All the major social media companies have implemented privacy features to help you protect yourself. The danger arises when we don’t know what details we’re sharing. But no one can use information we don’t give them.

Second, use the algorithm to fuel your spiritual growth. Entering the big city as a teenager opened my eyes to people, places and realities I could never have imagined. In the same way, social media presents an opportunity to expand our world in powerful ways.

“Companies are really good at figuring out what works to keep people doing things over and over again.” Katelyn Cano has worked in technology personalization for over 7 years. “On the flip side, you can use that knowledge to do something more positive. The more good content you watch, the more good content you’ll get in return.”

Social media takes the version of ourselves that we present and make us ‘even more so’. In Facebook’s response to The Social Dilemma, they explained “we use [algorithms] to show content that’s more relevant to what people are interested in, whether it’s posts from friends or ads.”

The problem is that we often divulge our worst selves to social media. Assuming anonymity, we let our darker sides out, following click paths we’d never walk down in real life. Social media then nurtures that side of us by reinforcing those choices.

But if we present our best selves to these algorithms, they can actually help us to grow into the kind of people we want to be. Do you want to be informed about different sides of a political issue? Follow people with contrasting views. Do you want to grow in your love for the poor? Follow organizations who work with poverty relief.

Finally, look for new ministry opportunities. Bringing high schoolers into the big city allows them to minister in new ways. Over the last several months, churches have rapidly expanded their use of online technology for ministry. Can we encourage our people to do the same?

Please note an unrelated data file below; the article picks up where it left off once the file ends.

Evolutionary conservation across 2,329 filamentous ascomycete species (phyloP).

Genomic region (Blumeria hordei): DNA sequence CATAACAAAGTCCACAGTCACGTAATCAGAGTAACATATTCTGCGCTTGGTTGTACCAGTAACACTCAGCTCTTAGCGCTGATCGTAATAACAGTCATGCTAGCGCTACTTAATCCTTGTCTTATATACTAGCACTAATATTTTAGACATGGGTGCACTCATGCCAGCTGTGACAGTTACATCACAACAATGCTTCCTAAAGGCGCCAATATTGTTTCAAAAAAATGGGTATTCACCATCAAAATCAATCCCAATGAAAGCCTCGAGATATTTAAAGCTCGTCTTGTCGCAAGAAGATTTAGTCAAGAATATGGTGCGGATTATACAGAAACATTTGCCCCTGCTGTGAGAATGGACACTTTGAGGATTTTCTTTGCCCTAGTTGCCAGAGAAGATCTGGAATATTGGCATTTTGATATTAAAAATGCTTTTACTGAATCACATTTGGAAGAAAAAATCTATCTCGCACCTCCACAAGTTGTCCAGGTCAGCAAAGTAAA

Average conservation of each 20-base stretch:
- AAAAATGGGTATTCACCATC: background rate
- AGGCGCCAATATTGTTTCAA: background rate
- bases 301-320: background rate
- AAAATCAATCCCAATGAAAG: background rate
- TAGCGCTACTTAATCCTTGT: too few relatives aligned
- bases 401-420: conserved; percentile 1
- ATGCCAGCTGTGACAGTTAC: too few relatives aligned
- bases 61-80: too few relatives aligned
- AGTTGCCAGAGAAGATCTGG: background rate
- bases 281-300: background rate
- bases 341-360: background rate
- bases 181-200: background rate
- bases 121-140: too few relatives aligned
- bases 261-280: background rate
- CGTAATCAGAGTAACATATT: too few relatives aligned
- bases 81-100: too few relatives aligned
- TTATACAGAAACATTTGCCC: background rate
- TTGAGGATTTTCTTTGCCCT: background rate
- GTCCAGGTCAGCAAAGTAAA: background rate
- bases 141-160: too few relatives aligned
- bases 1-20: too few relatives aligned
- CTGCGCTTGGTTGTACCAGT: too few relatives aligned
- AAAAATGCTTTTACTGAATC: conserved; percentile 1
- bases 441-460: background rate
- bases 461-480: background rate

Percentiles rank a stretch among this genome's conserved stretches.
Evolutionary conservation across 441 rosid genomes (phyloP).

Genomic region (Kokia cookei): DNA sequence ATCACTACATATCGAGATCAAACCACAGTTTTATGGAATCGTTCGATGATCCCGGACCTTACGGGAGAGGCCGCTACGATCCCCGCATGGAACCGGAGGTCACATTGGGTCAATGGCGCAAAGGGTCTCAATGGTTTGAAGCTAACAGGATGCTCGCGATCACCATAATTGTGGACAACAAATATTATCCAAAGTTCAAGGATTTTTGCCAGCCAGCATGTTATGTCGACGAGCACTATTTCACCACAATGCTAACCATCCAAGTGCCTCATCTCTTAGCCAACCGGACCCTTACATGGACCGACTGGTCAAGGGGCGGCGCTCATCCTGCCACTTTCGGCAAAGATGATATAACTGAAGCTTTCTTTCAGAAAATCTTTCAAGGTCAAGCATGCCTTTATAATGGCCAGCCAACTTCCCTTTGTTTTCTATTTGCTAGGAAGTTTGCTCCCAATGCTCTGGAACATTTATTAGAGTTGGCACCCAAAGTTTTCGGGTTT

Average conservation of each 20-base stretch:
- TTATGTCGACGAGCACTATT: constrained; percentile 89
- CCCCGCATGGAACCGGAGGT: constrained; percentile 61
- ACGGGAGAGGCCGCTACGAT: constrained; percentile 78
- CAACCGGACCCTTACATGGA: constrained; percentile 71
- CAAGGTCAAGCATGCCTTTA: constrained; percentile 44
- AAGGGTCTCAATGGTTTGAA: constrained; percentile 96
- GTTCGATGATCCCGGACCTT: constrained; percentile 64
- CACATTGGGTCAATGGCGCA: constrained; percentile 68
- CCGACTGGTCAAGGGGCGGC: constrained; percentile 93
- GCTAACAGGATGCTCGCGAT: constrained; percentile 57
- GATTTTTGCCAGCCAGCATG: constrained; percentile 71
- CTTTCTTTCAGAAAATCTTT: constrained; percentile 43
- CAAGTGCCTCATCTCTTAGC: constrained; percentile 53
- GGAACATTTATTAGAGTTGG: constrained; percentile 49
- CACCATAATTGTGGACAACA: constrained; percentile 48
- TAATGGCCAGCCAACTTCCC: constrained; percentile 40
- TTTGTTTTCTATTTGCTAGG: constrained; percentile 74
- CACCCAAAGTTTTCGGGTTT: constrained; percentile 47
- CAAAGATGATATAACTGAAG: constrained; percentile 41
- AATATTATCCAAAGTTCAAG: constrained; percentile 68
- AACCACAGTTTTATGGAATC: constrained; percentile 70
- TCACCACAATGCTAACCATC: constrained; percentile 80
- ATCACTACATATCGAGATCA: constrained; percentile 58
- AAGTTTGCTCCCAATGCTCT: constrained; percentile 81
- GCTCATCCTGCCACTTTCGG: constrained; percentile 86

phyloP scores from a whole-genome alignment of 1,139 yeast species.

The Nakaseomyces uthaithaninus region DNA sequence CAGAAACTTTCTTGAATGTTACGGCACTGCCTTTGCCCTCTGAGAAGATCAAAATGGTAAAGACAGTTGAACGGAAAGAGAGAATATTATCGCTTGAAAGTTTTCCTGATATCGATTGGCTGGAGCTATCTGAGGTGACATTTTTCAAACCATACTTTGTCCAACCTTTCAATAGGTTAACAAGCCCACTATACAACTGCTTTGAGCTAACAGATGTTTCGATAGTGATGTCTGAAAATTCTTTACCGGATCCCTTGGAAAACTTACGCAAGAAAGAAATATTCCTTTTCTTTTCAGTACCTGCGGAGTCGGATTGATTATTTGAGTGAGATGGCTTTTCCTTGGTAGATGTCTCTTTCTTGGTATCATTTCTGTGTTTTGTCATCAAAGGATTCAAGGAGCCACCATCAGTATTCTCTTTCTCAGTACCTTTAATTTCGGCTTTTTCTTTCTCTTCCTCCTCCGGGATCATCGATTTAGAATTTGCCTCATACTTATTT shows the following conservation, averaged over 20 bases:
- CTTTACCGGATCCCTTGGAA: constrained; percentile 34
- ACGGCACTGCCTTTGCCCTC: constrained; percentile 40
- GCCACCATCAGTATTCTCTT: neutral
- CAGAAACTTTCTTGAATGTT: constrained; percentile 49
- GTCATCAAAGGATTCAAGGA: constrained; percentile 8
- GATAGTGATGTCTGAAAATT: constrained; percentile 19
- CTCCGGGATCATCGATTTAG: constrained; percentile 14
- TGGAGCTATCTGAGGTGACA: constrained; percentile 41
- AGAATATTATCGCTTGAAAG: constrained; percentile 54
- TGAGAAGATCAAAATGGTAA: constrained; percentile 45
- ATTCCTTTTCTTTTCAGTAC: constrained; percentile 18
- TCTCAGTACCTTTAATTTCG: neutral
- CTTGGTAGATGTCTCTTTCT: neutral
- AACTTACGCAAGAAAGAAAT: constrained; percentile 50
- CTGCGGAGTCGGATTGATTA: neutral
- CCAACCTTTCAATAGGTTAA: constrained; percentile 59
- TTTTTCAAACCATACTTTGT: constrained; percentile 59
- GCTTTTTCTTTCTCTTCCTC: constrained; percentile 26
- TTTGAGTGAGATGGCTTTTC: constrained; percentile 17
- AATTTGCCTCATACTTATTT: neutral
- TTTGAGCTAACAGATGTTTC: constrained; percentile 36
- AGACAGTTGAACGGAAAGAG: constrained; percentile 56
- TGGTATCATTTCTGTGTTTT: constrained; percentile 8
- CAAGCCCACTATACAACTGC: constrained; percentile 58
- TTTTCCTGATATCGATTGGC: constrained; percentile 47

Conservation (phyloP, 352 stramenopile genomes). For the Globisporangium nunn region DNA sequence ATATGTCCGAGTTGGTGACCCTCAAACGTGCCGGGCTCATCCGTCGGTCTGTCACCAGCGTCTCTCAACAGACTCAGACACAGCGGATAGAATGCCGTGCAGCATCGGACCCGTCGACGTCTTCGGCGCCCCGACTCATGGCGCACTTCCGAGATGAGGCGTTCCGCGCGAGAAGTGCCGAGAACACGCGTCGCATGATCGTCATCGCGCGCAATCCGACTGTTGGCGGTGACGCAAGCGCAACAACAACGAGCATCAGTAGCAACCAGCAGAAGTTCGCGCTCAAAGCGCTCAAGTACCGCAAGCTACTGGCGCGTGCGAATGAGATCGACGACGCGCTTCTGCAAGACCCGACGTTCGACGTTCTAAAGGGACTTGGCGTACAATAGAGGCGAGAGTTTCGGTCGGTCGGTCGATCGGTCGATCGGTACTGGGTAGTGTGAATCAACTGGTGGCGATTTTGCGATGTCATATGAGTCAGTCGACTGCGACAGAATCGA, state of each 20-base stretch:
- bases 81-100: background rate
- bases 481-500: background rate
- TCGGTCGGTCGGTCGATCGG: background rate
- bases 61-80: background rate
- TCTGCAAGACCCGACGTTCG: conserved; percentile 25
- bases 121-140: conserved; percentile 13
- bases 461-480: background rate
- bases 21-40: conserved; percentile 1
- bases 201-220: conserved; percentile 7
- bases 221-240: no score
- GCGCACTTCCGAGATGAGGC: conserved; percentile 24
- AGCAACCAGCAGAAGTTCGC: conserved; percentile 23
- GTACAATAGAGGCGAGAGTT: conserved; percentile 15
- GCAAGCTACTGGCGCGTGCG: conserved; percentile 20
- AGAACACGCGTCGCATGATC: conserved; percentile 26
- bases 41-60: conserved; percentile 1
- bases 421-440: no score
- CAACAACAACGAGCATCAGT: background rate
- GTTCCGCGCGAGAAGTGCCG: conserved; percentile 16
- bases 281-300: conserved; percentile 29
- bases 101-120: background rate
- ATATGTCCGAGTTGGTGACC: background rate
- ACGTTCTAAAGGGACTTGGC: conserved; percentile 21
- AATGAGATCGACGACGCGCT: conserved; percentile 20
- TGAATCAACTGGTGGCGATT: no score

Angelo Blancaflor is the Evangelism Communications Manager for Intervarsity Christian Fellowship who works on creating digital resources for student evangelism. He told me the story of Cole, a student from Wyoming.

For years Cole hated social media until he was challenged to see it as a tool for ministry. After creating an Instagram account, he followed and messaged over 3000 people. His request was simple: “How can I pray for you?” 326 people responded in a month.

“Last month he hated social media.” Angelo described, “Now he’s so swamped with online prayer requests that he has to come up with a system to pray for them all.”

Angelo and his team have come up with a digital evangelism training resource, complete with badges and milestones to record progress. He points out that “College students are a barometer for what the church will see in 10 years.”

But we don’t have to wait ten years. We can teach our people now to see social media not as a way to kill time or showcase their latest fashion, but as a new context for creative ministry.

The algorithms which power social media today are neither nefarious nor altruistic. They are designed with a simple purpose in mind: deliver personalized content to attract and retain attention. As Christians, we can use that knowledge to engage rather than succumbing to outrage.

I’m not afraid of social media manipulating the world. What I fear is the big city of social media without Christians actively living within it.